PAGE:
You should formulate your thesis statement—the central argument you`re going to make. The thesis statement provides focus and signals your position on the topic. It is usually one or two sentences long.
Once you hand your exam to the professor, relax! It`s easy to work yourself up after an essay exam when you didn`t get the chance to read your work over or you feel like your arguments were weak.
In the end, then, one thing is clear: mistakes do far more to help us learn and improve than successes. As examples from both science and everyday experience can attest, if we treat each mistake not as a misstep but as a learning experience the possibilities for self-improvement are limitless.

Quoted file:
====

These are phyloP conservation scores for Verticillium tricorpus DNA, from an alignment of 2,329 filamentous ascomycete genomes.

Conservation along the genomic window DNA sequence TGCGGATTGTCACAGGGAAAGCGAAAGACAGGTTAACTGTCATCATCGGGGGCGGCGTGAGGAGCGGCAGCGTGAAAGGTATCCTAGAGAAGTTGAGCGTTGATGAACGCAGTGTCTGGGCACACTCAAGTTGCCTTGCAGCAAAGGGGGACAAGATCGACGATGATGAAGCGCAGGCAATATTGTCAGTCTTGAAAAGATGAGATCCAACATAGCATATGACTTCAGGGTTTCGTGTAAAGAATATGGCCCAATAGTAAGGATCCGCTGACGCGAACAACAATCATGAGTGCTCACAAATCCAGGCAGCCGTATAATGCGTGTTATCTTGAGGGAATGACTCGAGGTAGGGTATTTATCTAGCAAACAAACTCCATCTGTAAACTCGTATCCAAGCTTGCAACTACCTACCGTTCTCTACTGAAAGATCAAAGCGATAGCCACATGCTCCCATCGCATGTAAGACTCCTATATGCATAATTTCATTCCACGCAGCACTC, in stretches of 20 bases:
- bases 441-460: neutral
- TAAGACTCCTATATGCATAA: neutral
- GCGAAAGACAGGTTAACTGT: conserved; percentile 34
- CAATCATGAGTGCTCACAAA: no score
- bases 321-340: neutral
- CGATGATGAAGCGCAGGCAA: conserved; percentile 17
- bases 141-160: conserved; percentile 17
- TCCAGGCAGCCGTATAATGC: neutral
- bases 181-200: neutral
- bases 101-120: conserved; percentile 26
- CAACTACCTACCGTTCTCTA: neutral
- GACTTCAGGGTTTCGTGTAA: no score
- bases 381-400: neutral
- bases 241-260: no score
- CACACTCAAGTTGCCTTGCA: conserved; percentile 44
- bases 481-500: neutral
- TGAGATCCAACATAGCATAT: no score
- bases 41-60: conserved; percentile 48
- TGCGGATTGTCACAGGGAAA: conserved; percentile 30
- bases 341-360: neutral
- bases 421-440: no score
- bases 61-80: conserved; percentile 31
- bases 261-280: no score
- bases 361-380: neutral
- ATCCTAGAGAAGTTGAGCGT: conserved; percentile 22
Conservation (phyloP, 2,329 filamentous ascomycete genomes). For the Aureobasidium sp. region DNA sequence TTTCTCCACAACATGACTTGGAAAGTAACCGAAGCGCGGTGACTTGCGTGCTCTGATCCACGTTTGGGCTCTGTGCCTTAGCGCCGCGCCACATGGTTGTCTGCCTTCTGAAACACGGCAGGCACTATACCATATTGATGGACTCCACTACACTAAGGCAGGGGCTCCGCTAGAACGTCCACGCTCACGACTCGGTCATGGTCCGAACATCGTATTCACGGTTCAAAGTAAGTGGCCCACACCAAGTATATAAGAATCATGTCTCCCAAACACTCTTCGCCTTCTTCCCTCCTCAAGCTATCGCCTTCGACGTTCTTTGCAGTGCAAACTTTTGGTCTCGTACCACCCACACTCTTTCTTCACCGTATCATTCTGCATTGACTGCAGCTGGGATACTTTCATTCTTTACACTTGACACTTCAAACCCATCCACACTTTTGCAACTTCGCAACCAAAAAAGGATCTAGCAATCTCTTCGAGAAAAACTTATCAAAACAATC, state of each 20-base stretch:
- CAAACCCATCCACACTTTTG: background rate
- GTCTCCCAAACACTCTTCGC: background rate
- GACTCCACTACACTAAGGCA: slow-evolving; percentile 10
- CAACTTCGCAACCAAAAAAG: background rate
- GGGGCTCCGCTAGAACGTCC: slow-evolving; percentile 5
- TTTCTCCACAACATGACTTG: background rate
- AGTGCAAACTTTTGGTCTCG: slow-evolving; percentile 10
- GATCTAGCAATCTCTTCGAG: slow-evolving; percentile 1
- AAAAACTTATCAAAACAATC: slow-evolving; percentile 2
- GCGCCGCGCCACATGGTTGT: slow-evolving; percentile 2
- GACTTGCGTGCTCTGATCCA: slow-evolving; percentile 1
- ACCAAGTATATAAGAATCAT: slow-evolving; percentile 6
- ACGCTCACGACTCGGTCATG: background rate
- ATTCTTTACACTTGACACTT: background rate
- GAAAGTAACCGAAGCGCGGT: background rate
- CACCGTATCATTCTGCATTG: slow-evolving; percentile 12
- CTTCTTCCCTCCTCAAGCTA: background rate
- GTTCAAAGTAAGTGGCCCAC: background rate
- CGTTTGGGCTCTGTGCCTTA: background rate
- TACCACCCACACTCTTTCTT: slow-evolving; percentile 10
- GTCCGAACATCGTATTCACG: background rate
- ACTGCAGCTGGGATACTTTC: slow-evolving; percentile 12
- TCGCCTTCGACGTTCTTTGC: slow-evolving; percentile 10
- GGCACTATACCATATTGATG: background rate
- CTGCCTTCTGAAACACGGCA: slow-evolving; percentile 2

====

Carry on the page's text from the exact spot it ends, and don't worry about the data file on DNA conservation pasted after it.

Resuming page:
Take note of the amount of time allotted for the exam and split it into reasonably-sized segments, leaving some time at the end for revision if possible. Without a schedule to follow, it`s easy to become too focused on a single paragraph and run out of time to finish the essay.
Do your research: Read primary and secondary sources and take notes to help you work out your position and angle on the topic. You`ll use these as evidence for your points.
After the topic sentence, present evidence such as data, examples, or quotes from relevant sources. Be sure to interpret and explain the evidence, and show how it helps develop your overall argument.